II. While Reading Tasks
- advent |ˈadˌvent| noun [ in sing. ] the arrival of a notable person, thing, or event: the advent of television.
- precarious |priˈke(ə)rēəs| adjective-not securely held or in position; dangerously likely to fall or collapse: a precarious ladder.
- narcissism |ˈnärsəˌsizəm| noun-Psychology extreme selfishness, with a grandiose view of one’s own talents and a craving for admiration, as characterizing a personality type.
- validate |ˈvaləˌdāt|-verb [ with obj. ] demonstrate or support the truth or value of: in a healthy family a child’s feelings are validated.
- obsess |əbˈses| verb [ with obj. ] preoccupy or fill the mind of (someone) continually, intrusively, and to a troubling extent: he was obsessed with the theme of death | (as adj. obsessed) : he became completely obsessed about germs.
- addictive |əˈdiktiv| (also informal addicting) adjective-(of a substance, thing, or activity) causing or likely to cause someone to become addicted to it: a highly addictive drug | gambling can become addictive.
- bombard |bämˈbärd| verb [ with obj. ] • assail (someone) persistently, as with questions, criticisms, or information: they will be bombarded with complaints.
- acknowledged |akˈnälijd| adjective-recognized as being good or important: he’s an acknowledged expert in the field. an acknowledged comedy genius.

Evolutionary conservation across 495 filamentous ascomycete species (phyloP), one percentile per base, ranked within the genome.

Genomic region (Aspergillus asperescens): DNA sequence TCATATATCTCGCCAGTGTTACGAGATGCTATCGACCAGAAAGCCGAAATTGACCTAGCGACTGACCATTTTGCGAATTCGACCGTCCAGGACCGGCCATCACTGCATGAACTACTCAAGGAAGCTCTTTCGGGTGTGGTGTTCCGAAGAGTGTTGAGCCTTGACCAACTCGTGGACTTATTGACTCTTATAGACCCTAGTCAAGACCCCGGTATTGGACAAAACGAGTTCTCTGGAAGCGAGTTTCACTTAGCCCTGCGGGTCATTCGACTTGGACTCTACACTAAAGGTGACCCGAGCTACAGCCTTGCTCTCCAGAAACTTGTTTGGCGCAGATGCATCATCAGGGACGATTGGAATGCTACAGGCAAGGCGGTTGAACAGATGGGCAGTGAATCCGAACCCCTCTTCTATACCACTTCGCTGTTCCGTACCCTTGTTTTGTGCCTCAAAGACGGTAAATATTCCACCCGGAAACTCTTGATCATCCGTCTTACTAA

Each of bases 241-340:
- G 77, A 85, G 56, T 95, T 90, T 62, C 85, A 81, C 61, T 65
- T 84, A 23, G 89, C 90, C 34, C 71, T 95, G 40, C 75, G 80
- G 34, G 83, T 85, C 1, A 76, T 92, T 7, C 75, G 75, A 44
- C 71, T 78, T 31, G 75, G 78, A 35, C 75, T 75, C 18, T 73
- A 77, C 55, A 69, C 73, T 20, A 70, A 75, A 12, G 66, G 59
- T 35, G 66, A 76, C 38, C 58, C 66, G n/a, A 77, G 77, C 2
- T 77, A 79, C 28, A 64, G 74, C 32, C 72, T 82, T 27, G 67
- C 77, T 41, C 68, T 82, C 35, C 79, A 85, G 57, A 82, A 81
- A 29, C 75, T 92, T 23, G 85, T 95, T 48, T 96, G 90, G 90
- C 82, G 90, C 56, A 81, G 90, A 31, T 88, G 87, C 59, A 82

- ban |ban| verb (bans, banning, banned) [ with obj. ]officially or legally prohibit: he was banned from driving for a year | a proposal to ban all trade in ivory.
- phenomenon|fəˈnäməˌnän, -nən| noun (pl. phenomenona |-nə| ) a remarkable person, thing, or event.
Source: New Oxford American Dictionary
- F- Duckface is an expression often used by people taking selfies.
- T- Psychologists differ in their interpretations of the selfie and the risks people are willing to take.
- T- Selfie sticks were banned due to public safety concerns.
- T- There have been a series of fatal accidents resulting from self-portraits in precarious poses.
- NA-Older people never post selfies.
- T-People who take a lot of selfies tend to have narcissistic personality traits.
- F- Research suggests people are more likely to text selfies when they angry or anxious.
- NA-People in the U.S. post the most selfies.
- T- With filters and apps people can make themselves look better.
- T- Frequent selfie takers may also be giving away their identity.
Grammar Focus: Preposition Exercise
Since the advent of front-facing cameras on cellphones, selfies have been a matter of eye-rolling and vague embarrassment. As if to confine selfies’ intrusion into society to at most arm’s length. Moreover, studies show that regular users of social media tend to score lower on measures of belonging and meaningful existence if they are precluded from posting content and feel ostracized if they don’t get “likes”.